Common Radiotherapy Side Effects


Side effects caused by radiotherapy treatment vary greatly, depending on the area being treated, the number of treatments and the actual radiation dose your Oncologist has prescribed. In this article we have written about commonly experienced general radiotherapy side effects. In our Beneficial Products section we have suggested some methods of managing these effects.

Side effects can be split into 2 main categories : -

  • Short term effects
  • Long term effects
Short term effects may be experienced during or straight after your radiotherapy course, and long term effects can occur months or even years after the completion of radiotherapy treatment.

These effects will be explained at length to you during your
initial consultation with your doctor and you'll have a further opportunity to discuss them on your visit to the radiotherapy department.

Below are some of the short term side effects that you may expect if you are having more than one
radiotherapy treatment. The degree to which that you will experience them depends on several factors including the amount of radiation prescribed, the area being treated, the number of times you need to visit the department and your general level of health and fitness. In the Cancers section of the website, we will have more specific advice for different treatment areas.

Fatigue



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Tiredness often occurs in patients who are having radiotherapy treatment and is caused by many factors. The 2 main ones seem to be from the treatment itself and also traveling back and forth to the hospital each day.

  • Tiredness caused by the radiotherapy treatment itself, is thought to be due in part to the type of toxins released during the breakdown of some of the cells within the treatment area. Drinking fluids to keep hydrated, appears to help flush these toxins out of your system. Eating regularly throughout the day, and not missing meals, will also help to maintain your energy levels.
  • The commute to the hospital is a necessary evil and mobile treatment machines are not possible because of the lead lined bunkers they need to be stored in. However, the radiographers should be able to alter your treatment times so they best suit your needs. It is important to listen to your body and rest when necessary.


A
nother thing to mention about tiredness, is that it's not generally a problem that hits you out of the blue. Radiotherapy is accumulative and therefore if you are going to get tired it is likely to gradually build up and be at its most noticeable towards the end of your treatment and for a few weeks after your radiotherapy course has actually finished, as the radiation will still be working. Listen to your body and it will tell you when you need to slow down a little. Some people go through the whole radiotherapy treatment and get little or no fatigue - whereas others experience greater tiredness.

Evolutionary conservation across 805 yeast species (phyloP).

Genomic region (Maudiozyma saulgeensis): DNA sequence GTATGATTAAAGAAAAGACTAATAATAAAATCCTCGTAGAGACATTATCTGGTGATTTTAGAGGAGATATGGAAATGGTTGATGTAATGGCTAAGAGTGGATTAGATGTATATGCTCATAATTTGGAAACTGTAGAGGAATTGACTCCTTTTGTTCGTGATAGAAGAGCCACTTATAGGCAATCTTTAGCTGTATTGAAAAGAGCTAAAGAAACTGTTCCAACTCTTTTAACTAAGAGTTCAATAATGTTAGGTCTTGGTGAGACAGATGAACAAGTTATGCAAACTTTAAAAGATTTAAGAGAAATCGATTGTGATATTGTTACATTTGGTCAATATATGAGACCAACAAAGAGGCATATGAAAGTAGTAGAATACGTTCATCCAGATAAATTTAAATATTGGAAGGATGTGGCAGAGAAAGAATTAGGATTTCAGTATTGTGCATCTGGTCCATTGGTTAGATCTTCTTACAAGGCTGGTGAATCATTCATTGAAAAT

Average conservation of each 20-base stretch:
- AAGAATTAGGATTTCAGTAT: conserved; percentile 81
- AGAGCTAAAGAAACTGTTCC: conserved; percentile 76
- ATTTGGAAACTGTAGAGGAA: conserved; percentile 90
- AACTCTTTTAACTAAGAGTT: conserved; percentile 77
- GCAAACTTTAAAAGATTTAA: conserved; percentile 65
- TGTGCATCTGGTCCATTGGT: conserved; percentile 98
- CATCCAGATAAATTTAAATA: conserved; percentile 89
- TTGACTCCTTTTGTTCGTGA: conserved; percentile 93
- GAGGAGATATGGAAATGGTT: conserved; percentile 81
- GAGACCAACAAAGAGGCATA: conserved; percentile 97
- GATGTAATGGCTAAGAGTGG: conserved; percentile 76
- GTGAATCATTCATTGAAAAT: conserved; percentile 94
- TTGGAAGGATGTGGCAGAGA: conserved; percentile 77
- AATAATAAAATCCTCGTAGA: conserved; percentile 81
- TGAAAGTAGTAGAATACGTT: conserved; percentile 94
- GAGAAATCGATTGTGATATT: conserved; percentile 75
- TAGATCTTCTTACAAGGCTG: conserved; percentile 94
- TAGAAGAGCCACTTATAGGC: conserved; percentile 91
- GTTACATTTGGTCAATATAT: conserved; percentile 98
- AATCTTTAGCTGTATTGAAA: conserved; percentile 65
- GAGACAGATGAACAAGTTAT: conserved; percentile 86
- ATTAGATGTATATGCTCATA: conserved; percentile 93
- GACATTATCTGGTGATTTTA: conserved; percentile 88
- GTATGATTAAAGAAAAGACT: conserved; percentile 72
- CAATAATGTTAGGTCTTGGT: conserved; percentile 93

Skin Reactions


Most patients will notice a
reddening / darkening of the skin within the treatment area, this is called erythema. This reddening is sometimes likened to a mild sunburn. You may hear horror stories about “radiation burns” and” peeling skin” – most of these are highly exaggerated to enhance the story for the teller. That being said there are some occasions for example when the doctor wishes to treat close to the skin’s surface. In these instances the reddening may be worse, but you will have been informed about this in the initial consultation. Most patient's will only have a very mild reaction if they follow the below advice.

You can help reduce
skin reactions by looking after your skin. It is clear that skin that is well looked after has fewer side effects than skin that is not.

During your
radiotherapy treatment you should keep your skin well moisturised, and regularly apply (2-3 times per day) a pure water based moisturiser such as Aqueous Cream or E45.

Be very gentle when
washing the area being treated with radiotherapy. Only use tepid water and avoid perfumed soaps. You should also tap the area dry and not rub excessively. Aloe Vera gel that is at least 99% pure may prevent soreness and also help the skin to recover more quickly.

If the area that you are having treated is normally covered by
clothing, then wearing lose soft materials, such as cotton and silk, that do not rub will also be beneficial. Most medical staff would recommend that you avoided using chlorinated pools while you are on radiotherapy treatment and for a few weeks afterwards, until any skin reaction has settled. Chlorine dries the skin and is likely to irritate the area unnecessarily.

Skin in the
treatment area will become sensitive, and needs protecting from the sun or cold winds, as even short periods of exposure to the elements will increase the reddening of the skin. If possible try to cover the radiotherapy treatment area, with clothing or a hat.

Applying
sun cream to the area, whilst still on radiotherapy treatment, is defiantly not advisable, as the chemicals may react with the treatment, worsening your reaction. Even after your treatment has finished the skin in that area will always be more sensitive to the sun – especially in the first 12 months or so. If the skin has healed then using a high factor sun screen can be an option, but covering the area if possible is still the best advice.

If you follow this advice then you have done all you can to reduce possible general
radiotherapy side effects.

Written: 01/05/2010
Reviewed: 27th May 2011